Equation Provides Practical Approach To Monitoring Arteriovenous Fistula Function In Dialysis Patients

A simple equation provides real-time feedback to detect access recirculation in arteriovenous fistulas (AVFs) during hemodialysis, reports a study in the September/October issue of ASAIO Journal, Official Journal of the American Society of Artificial Internal Organs.

The journal is published by Lippincott Williams & Wilkins, a part of Wolters Kluwer Health, a leading provider of information and business intelligence for students, professionals, and institutions in medicine, nursing, allied health, pharmacy and the pharmaceutical industry.

Arteriovenous fistulas have become the preferred form of vascular access in chronic hemodialysis patients, as they make dialysis safer and easier for patients. However, problems related to fistula stenoses (narrowing) can develop over time. Early detection and correction of stenoses can help to prevent inadequate dialysis and other complications.

Dividing the effective ionic dialysance (EID) by the blood flow rate (Qb) to calculate the “EID/Qb ratio” provides an accurate tool to screen for the problem of recirculation in AVFs used for dialysis access, according to the new study. Other techniques proposed to detect access recirculation as an indicator of AVF function have been impractical for routine use.

“Obtaining this ratio is potentially simple, noninvasive, and uses widely available standard equipment with no additional cost,” write Dr. Sumit Mohan and colleagues of Columbia University College of Physicians and Surgeons, New York.

Automatically Calculated Ratio Detects Problems with AVF Function

Access recirculation occurring in the AVF is a sign of fistula stenosis or other causes of inadequate flow rates. Particularly at the high flow rates used in modern high-efficiency hemodialysis systems, some convenient and accessible means of detecting access recirculation is needed.

Dr. Mohan and colleagues designed a study to evaluate the use of the EID/Qb ratio, automatically calculated by the dialysis system during treatment, as an indicator of access recirculation problems. The study included 47 dialysis patients with AVFs. In a total of 323 hemodialysis sessions, the standard saline dilution technique detected access recirculation in 17 cases a rate of 5.3 percent.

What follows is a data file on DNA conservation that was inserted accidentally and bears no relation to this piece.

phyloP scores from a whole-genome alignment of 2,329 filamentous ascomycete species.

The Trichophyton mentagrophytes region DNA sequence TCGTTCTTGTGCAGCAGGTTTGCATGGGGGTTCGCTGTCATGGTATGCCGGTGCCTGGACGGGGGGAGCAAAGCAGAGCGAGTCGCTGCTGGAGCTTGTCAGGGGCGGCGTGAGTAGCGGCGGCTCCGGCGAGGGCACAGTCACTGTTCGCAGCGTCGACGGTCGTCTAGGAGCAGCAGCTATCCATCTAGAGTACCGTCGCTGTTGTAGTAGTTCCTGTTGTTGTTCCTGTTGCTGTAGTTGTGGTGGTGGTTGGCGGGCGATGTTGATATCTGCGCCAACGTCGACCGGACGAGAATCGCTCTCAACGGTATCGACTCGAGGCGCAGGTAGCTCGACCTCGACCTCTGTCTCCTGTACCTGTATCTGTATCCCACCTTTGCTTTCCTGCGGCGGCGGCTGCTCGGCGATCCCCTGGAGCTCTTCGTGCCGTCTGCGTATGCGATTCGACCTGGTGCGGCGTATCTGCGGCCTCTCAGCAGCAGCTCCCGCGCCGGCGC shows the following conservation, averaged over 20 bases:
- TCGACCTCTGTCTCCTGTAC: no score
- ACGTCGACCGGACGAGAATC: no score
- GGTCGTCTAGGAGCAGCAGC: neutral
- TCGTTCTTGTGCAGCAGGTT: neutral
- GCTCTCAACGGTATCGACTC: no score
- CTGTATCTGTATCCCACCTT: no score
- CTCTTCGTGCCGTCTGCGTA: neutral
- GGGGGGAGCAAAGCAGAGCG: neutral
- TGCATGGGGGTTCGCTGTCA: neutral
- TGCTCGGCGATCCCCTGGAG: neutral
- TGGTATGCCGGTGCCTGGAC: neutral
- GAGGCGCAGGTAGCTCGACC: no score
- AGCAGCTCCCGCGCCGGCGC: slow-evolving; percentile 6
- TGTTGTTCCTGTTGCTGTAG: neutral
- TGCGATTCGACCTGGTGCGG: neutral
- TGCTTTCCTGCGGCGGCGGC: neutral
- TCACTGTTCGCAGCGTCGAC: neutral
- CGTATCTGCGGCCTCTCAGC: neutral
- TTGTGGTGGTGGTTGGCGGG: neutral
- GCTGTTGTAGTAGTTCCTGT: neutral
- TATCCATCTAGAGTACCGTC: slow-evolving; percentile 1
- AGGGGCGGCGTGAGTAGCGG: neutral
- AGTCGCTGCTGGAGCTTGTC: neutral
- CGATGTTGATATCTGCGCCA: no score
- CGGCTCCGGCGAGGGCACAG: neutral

The EID/Qb ratio performed well in detecting access recirculation. At a value of 50 percent or less, the EID/Qb ratio correctly identified 76.5 percent of patients with access recirculation (sensitivity), while ruling out access recirculation in 96.4 percent of patients who did not have it (specificity).

In two cases, access recirculation was caused by inadvertent reversal of the hemodialysis blood lines these were also detected by the EID/Qb ratio. The ratio performed similarly well when dialysis was performed using a high-efficiency dialysis machine and on a slower flow-rate machine. The EID is a relatively new measure of dialysis dose, depending partly on the blood flow rate. The EID/Qb ratio can be easily and continuously calculated by the dialysis equipment, providing real-time feedback on AVF function.

The new study suggests that the EID/Qb ratio is a useful technique for routine monitoring of AVF function during dialysis sessions. It offers good accuracy in identifying patients with possible AVF problems in need of further evaluation. It also appears useful in monitoring for technical problems such as line reversal or needle malposition. “The EID/Qb ratio is an excellent online chairside test for identifying access recirculation during hemodialysis in patients with AVF,” Dr. Mohan and colleagues conclude.

Source: Lippincott Williams & Wilkins

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